Here’s the next update on snapshots of your Granny’s life.
In the summer of my fifth year we moved to Clontarf, in Dublin. Here we swam at the Bull-wall and in the sand-dunes, protected by our unsteady striped windbreak, mum dried us, blue and shivering. She allowed to drink red lemonade as a treat after our swims. Mr Whippy’s ice-cream van jingle brought us, panting and clutching our pennies for our cones, back down onto the hard sand.
My friend, Linda, and I used to catch the 44A bus into the city centre. Often we had to run for it, and just manage to grab the pole at the rear of the bus and leap onto the platform, triumphant. I don’t know what your Health and Safety course would say about that now, dear.
At the terminus in Marborough St, we walked through diesel fumes spewing out of the noisy buses, all part of life in those bustling days, and landed in the magic of Uncle George’s Pet Shop, with fresh sawdust, pert finches and singing birds, the rude grey parrot, cages of piebald mice…our Mecca.
Around the corner in O’Connell Street we looked up at the people viewing Dublin from Nelson’s Pillar, and promised ourselves that one day we’d get there too.
Then, shortly before my birthday, Nelson’s Pillar was blown up.
A mound of rubble appeared in St Anne’s Park, where we played with our dogs, some time later. We decided it was from Nelson’s Pillar, and slipped small pieces into our pockets, sure that in the years to come they would be priceless.
In those days in the town, milk was delivered in bottles to our houses, and had a thick head of cream on top. We called it ‘Top of Milk’. The birds loved it, and stood on the bottles and pecked through the silver tops to get the cream. We loved it too and poured it over our porridge.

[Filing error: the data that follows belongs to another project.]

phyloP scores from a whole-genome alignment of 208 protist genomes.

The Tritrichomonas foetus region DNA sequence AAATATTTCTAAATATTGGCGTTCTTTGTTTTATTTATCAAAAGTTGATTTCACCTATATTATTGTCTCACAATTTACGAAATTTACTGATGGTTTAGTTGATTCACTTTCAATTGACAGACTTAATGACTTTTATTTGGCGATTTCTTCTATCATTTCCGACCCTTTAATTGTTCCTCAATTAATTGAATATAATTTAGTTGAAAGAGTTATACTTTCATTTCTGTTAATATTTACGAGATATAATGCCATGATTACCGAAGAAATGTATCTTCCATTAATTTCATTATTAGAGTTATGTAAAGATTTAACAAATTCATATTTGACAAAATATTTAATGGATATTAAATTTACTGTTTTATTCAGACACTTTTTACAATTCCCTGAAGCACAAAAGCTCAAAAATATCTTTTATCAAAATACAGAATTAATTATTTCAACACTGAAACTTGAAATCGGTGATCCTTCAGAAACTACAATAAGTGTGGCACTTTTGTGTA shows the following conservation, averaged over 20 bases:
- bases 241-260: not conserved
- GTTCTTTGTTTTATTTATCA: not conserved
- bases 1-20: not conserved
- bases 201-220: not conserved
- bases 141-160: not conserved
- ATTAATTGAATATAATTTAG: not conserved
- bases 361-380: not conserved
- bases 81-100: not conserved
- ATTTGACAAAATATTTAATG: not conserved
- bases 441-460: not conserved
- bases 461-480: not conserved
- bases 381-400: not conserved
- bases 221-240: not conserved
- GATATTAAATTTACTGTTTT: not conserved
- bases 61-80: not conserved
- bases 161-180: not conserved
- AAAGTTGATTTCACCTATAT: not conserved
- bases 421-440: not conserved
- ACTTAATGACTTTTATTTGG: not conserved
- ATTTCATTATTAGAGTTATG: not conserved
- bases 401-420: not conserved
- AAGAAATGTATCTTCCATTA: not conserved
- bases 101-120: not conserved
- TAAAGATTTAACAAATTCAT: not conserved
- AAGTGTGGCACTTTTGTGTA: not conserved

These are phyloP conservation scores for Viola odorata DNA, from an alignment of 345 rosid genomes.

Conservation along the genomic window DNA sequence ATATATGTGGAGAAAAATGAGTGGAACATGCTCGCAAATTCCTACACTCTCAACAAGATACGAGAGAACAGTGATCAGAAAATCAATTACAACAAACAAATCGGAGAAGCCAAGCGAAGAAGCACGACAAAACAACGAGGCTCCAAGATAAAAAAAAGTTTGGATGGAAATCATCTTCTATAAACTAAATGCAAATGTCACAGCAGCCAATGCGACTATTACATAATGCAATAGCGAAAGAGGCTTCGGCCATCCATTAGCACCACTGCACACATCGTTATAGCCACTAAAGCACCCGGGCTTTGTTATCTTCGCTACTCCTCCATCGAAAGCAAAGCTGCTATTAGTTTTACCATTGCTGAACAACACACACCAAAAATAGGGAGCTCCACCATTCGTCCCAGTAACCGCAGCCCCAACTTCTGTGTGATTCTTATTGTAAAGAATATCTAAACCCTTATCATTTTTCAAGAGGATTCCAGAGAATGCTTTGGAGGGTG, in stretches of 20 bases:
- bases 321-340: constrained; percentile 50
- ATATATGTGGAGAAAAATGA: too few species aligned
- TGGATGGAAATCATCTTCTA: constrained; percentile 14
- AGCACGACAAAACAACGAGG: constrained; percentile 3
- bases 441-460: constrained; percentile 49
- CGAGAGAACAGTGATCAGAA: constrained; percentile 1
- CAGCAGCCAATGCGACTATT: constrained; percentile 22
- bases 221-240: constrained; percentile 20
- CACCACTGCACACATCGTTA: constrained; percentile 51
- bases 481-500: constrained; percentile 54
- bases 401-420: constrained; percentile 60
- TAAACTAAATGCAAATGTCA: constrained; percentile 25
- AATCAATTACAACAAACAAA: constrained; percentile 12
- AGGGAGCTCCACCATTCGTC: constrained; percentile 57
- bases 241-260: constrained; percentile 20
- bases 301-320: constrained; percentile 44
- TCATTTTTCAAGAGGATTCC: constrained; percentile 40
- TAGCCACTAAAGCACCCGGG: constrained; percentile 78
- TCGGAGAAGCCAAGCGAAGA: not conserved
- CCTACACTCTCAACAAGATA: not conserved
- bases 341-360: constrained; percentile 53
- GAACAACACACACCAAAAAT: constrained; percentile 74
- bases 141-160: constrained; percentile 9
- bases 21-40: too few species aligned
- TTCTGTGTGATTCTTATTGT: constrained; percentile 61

We had a van delivery, but the people on Castle Ave had their milk delivered by a horse-drawn milk dray. Milk bottles clinked, large hooves clattered, and Dougie the milkman shouted ‘Whoa!’ and ‘Hike’ and the horse stopped, and backed, ears flickering as his master spoke the commands..
Holidays were three children squashed into Dad’s Ford Anglia, suitcases on the roof-rack, and two thin streams of cigarette smoke trailing into the back, blown from our frazzled parents.
We played ‘I spy’, and argued whether a distant animal was a horse or a sheep.
We picnicked under haystacks, breathing in the fresh grass fragrance while the
kettle shrieked on the gas burner. God knows how we never set fire to a haystack.
My Granny and Grandad lived in Bennettsbridge, and there was a green wooden hut at the bottom of their garden beyond the rows of sweet-pea. This was our home for the summer, bright and spacious, though looking back at photos it seems rather smaller now.
More in a month!